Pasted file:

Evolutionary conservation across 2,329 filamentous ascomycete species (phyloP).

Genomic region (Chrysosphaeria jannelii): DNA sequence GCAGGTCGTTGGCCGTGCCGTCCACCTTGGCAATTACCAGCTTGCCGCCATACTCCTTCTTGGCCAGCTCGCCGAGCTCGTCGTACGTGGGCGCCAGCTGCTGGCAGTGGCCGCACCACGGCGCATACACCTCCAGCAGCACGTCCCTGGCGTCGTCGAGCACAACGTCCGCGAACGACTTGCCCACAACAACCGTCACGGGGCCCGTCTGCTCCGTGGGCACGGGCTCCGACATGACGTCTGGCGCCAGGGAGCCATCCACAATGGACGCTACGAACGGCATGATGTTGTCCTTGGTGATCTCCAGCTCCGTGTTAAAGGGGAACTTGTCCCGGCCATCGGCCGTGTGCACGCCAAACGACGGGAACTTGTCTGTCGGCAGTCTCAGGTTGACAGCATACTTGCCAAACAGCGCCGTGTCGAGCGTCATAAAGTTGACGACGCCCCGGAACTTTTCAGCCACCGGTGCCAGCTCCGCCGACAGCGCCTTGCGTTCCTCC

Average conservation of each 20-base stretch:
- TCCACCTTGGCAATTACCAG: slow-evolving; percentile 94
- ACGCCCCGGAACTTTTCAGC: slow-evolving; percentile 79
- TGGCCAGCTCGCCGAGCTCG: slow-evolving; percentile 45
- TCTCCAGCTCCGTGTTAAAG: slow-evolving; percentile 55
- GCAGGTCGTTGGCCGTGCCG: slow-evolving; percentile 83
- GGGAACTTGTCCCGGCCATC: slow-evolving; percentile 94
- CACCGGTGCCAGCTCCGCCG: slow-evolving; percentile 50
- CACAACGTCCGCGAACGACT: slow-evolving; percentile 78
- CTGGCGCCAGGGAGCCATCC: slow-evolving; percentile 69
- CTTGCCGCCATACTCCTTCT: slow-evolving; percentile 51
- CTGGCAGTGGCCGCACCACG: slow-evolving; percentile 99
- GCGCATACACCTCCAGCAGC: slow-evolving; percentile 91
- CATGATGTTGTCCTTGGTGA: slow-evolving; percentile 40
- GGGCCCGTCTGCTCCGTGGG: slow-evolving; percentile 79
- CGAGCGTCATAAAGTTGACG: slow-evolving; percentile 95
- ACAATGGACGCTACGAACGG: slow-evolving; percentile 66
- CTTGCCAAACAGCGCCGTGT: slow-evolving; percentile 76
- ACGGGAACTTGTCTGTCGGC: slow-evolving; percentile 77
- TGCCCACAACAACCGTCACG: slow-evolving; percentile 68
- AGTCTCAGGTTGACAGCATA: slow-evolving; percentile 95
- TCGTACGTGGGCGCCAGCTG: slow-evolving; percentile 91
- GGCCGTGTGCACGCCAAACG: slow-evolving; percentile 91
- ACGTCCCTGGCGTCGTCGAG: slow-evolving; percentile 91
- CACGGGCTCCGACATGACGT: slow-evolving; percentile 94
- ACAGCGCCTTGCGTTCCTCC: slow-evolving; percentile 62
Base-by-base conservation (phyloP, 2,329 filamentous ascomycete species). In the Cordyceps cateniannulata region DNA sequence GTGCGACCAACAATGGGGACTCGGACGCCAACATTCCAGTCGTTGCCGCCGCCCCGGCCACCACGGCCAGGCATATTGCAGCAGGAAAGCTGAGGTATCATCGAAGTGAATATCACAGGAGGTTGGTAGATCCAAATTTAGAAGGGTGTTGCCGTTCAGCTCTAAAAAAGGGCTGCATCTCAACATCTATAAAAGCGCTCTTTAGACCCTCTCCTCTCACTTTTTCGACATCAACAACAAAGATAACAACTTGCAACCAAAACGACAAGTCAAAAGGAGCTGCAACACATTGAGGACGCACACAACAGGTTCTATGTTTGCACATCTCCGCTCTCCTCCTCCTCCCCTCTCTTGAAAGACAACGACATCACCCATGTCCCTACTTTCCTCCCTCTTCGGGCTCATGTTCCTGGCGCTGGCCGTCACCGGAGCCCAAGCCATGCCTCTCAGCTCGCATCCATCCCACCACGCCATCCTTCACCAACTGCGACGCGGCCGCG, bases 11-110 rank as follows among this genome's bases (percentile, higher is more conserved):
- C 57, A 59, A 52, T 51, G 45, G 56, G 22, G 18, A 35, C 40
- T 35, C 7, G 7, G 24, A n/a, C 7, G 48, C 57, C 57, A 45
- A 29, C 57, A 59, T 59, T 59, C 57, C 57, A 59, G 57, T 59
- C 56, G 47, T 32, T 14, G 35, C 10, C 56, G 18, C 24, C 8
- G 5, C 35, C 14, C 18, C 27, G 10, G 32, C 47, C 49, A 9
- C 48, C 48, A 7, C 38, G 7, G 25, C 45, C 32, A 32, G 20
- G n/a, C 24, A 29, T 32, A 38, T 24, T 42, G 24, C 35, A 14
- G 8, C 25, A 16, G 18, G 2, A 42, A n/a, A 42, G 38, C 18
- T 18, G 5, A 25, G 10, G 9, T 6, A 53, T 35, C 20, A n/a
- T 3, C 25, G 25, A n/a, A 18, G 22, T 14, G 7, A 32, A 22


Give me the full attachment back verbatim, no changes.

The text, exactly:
Evolutionary conservation across 2,329 filamentous ascomycete species (phyloP).

Genomic region (Chrysosphaeria jannelii): DNA sequence GCAGGTCGTTGGCCGTGCCGTCCACCTTGGCAATTACCAGCTTGCCGCCATACTCCTTCTTGGCCAGCTCGCCGAGCTCGTCGTACGTGGGCGCCAGCTGCTGGCAGTGGCCGCACCACGGCGCATACACCTCCAGCAGCACGTCCCTGGCGTCGTCGAGCACAACGTCCGCGAACGACTTGCCCACAACAACCGTCACGGGGCCCGTCTGCTCCGTGGGCACGGGCTCCGACATGACGTCTGGCGCCAGGGAGCCATCCACAATGGACGCTACGAACGGCATGATGTTGTCCTTGGTGATCTCCAGCTCCGTGTTAAAGGGGAACTTGTCCCGGCCATCGGCCGTGTGCACGCCAAACGACGGGAACTTGTCTGTCGGCAGTCTCAGGTTGACAGCATACTTGCCAAACAGCGCCGTGTCGAGCGTCATAAAGTTGACGACGCCCCGGAACTTTTCAGCCACCGGTGCCAGCTCCGCCGACAGCGCCTTGCGTTCCTCC

Average conservation of each 20-base stretch:
- TCCACCTTGGCAATTACCAG: slow-evolving; percentile 94
- ACGCCCCGGAACTTTTCAGC: slow-evolving; percentile 79
- TGGCCAGCTCGCCGAGCTCG: slow-evolving; percentile 45
- TCTCCAGCTCCGTGTTAAAG: slow-evolving; percentile 55
- GCAGGTCGTTGGCCGTGCCG: slow-evolving; percentile 83
- GGGAACTTGTCCCGGCCATC: slow-evolving; percentile 94
- CACCGGTGCCAGCTCCGCCG: slow-evolving; percentile 50
- CACAACGTCCGCGAACGACT: slow-evolving; percentile 78
- CTGGCGCCAGGGAGCCATCC: slow-evolving; percentile 69
- CTTGCCGCCATACTCCTTCT: slow-evolving; percentile 51
- CTGGCAGTGGCCGCACCACG: slow-evolving; percentile 99
- GCGCATACACCTCCAGCAGC: slow-evolving; percentile 91
- CATGATGTTGTCCTTGGTGA: slow-evolving; percentile 40
- GGGCCCGTCTGCTCCGTGGG: slow-evolving; percentile 79
- CGAGCGTCATAAAGTTGACG: slow-evolving; percentile 95
- ACAATGGACGCTACGAACGG: slow-evolving; percentile 66
- CTTGCCAAACAGCGCCGTGT: slow-evolving; percentile 76
- ACGGGAACTTGTCTGTCGGC: slow-evolving; percentile 77
- TGCCCACAACAACCGTCACG: slow-evolving; percentile 68
- AGTCTCAGGTTGACAGCATA: slow-evolving; percentile 95
- TCGTACGTGGGCGCCAGCTG: slow-evolving; percentile 91
- GGCCGTGTGCACGCCAAACG: slow-evolving; percentile 91
- ACGTCCCTGGCGTCGTCGAG: slow-evolving; percentile 91
- CACGGGCTCCGACATGACGT: slow-evolving; percentile 94
- ACAGCGCCTTGCGTTCCTCC: slow-evolving; percentile 62
Base-by-base conservation (phyloP, 2,329 filamentous ascomycete species). In the Cordyceps cateniannulata region DNA sequence GTGCGACCAACAATGGGGACTCGGACGCCAACATTCCAGTCGTTGCCGCCGCCCCGGCCACCACGGCCAGGCATATTGCAGCAGGAAAGCTGAGGTATCATCGAAGTGAATATCACAGGAGGTTGGTAGATCCAAATTTAGAAGGGTGTTGCCGTTCAGCTCTAAAAAAGGGCTGCATCTCAACATCTATAAAAGCGCTCTTTAGACCCTCTCCTCTCACTTTTTCGACATCAACAACAAAGATAACAACTTGCAACCAAAACGACAAGTCAAAAGGAGCTGCAACACATTGAGGACGCACACAACAGGTTCTATGTTTGCACATCTCCGCTCTCCTCCTCCTCCCCTCTCTTGAAAGACAACGACATCACCCATGTCCCTACTTTCCTCCCTCTTCGGGCTCATGTTCCTGGCGCTGGCCGTCACCGGAGCCCAAGCCATGCCTCTCAGCTCGCATCCATCCCACCACGCCATCCTTCACCAACTGCGACGCGGCCGCG, bases 11-110 rank as follows among this genome's bases (percentile, higher is more conserved):
- C 57, A 59, A 52, T 51, G 45, G 56, G 22, G 18, A 35, C 40
- T 35, C 7, G 7, G 24, A n/a, C 7, G 48, C 57, C 57, A 45
- A 29, C 57, A 59, T 59, T 59, C 57, C 57, A 59, G 57, T 59
- C 56, G 47, T 32, T 14, G 35, C 10, C 56, G 18, C 24, C 8
- G 5, C 35, C 14, C 18, C 27, G 10, G 32, C 47, C 49, A 9
- C 48, C 48, A 7, C 38, G 7, G 25, C 45, C 32, A 32, G 20
- G n/a, C 24, A 29, T 32, A 38, T 24, T 42, G 24, C 35, A 14
- G 8, C 25, A 16, G 18, G 2, A 42, A n/a, A 42, G 38, C 18
- T 18, G 5, A 25, G 10, G 9, T 6, A 53, T 35, C 20, A n/a
- T 3, C 25, G 25, A n/a, A 18, G 22, T 14, G 7, A 32, A 22